How to report and write news stories more visually

Co-wrote an article with friend and colleague Brian Poulter that has been published in the current issue of Teaching Journalism & Mass Communication. This evolved from a workshop we presented at several conferences on ways to improve writing skills by employing photographic approaches. Check it out.

Interviewing is essential to engaging readers in sports features

I originally published this on Indiana University’s National Sports Journalism Center website in July 2011.

ESPN’s Wright Thompson was chatting with some golf writers in a bar near St. Andrew’s, host course for the 2010 British Open, when he heard an unusual story.

Apparently, golfers took boats to play on a course at Daufuskie Island, an islet along the South Carolina coast that is nearly abandoned except for a few employees and some Gullah, direct descendents of African-American slaves. More than a hundred people a day were once drawn to the majestic course, where Spanish moss hangs thick on trees, big waves crash onto fairways, and raptors soar overhead. Three scenic holes run along the Atlantic Ocean. Continue reading “Interviewing is essential to engaging readers in sports features”

Don’t stop until you reveal conflict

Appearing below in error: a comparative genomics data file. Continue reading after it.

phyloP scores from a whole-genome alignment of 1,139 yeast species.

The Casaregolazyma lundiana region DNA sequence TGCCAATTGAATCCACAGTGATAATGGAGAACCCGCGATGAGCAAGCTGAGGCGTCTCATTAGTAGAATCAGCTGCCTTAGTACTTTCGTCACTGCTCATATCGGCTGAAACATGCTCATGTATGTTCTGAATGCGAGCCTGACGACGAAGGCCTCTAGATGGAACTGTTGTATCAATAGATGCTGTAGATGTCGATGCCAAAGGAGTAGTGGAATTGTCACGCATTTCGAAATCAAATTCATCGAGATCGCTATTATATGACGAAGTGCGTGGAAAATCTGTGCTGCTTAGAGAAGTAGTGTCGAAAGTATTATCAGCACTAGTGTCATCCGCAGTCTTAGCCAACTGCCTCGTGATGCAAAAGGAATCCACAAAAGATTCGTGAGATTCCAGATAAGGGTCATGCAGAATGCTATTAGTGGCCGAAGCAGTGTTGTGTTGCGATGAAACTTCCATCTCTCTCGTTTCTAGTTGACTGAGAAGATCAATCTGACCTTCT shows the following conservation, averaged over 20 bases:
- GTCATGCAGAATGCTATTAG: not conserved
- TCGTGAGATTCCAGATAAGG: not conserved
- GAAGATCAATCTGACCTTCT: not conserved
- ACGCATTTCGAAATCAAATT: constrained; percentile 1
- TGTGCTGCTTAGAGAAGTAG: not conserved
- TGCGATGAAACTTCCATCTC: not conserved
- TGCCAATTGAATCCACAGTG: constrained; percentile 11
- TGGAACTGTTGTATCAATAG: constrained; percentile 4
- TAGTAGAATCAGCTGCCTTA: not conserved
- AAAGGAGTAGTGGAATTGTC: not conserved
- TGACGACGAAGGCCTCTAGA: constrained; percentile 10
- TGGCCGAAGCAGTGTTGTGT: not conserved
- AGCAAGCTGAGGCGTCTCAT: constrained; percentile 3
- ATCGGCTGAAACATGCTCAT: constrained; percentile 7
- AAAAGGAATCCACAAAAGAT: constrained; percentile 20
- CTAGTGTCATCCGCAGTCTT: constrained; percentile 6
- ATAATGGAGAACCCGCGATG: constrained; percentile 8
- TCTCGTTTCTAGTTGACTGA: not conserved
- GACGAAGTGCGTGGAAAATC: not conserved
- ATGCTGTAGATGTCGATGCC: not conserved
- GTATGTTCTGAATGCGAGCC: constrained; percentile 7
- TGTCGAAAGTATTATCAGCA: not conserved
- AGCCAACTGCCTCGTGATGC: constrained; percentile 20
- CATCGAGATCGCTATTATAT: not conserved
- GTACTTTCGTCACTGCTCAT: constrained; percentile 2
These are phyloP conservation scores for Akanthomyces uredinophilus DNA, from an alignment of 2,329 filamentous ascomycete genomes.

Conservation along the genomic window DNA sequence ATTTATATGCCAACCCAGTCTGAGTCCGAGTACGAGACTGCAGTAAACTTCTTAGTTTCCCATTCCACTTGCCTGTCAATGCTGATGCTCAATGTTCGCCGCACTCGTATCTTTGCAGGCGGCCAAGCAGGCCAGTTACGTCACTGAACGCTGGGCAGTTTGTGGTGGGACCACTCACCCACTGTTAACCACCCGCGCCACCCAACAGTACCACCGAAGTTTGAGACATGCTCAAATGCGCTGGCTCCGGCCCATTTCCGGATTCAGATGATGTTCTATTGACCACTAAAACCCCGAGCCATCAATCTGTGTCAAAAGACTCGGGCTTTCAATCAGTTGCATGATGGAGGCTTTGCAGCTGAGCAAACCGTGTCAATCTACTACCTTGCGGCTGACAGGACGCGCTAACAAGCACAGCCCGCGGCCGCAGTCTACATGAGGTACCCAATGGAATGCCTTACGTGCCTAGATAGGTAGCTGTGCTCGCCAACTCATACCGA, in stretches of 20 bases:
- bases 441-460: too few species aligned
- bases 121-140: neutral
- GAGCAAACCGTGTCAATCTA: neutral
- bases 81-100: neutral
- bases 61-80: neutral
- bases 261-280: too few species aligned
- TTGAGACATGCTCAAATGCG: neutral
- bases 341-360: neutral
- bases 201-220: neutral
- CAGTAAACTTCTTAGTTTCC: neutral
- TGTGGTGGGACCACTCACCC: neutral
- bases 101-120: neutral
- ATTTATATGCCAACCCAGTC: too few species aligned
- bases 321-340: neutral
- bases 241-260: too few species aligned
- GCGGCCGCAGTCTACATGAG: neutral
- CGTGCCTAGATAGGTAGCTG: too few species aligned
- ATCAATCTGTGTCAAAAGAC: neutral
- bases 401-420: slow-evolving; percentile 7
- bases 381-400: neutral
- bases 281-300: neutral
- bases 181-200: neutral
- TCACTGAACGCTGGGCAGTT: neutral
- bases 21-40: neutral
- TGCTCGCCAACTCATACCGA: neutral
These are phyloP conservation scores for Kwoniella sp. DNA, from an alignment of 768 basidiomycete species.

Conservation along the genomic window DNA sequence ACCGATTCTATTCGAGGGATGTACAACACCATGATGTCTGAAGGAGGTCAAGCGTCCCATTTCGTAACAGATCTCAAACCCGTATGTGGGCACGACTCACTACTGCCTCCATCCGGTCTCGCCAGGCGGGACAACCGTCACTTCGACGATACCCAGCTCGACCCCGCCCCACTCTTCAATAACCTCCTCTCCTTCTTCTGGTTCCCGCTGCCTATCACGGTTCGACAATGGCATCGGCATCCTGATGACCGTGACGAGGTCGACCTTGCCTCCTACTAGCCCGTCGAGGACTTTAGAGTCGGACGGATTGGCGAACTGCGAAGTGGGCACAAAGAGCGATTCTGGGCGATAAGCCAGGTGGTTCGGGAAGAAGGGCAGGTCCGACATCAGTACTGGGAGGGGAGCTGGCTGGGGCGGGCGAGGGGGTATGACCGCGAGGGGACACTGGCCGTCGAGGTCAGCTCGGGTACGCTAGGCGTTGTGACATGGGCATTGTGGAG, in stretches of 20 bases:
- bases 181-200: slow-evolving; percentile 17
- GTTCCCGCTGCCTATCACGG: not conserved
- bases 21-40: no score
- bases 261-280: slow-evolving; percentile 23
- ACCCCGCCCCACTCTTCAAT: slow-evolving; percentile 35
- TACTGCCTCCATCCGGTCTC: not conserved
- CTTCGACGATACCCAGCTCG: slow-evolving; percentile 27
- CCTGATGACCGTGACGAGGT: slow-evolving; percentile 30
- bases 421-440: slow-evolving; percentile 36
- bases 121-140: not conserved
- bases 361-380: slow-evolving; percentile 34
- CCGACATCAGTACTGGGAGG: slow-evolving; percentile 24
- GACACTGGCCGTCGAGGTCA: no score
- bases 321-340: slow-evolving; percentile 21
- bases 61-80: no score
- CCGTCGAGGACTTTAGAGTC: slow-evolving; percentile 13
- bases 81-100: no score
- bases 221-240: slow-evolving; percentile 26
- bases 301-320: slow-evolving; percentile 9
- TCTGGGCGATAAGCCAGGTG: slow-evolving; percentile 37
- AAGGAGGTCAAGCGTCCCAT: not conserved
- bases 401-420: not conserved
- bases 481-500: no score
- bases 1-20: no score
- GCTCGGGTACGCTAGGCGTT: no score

As you develop features and profiles, don’t forget to focus on conflict, a driving force in all storytelling. A profile story without conflict is typically as exciting to read as someone’s resume. Don’t just cite someone’s accomplishments and stats, sprinkled with some general comments. Instead, tell stories that involve your characters, scenes, plots, and conflict. That means you’ll need to dig through articles, observe locations, and interview as many people as possible in order to find a compelling angle. During interviews, keep talking until you find a major conflict. Once this person starts talking, listen for visual markers and other specific details that will enable you to paint the story more clearly. If this information is not supplied, ask for it – “What was the weather like?” “Where were you standing?” “Describe the trail you ran on.” “What did the heat feel like?” There are a million ways to write a profile, or feature, but there is really one primary factor that drives these stories – conflict. So go find it. Your readers will be most thankful.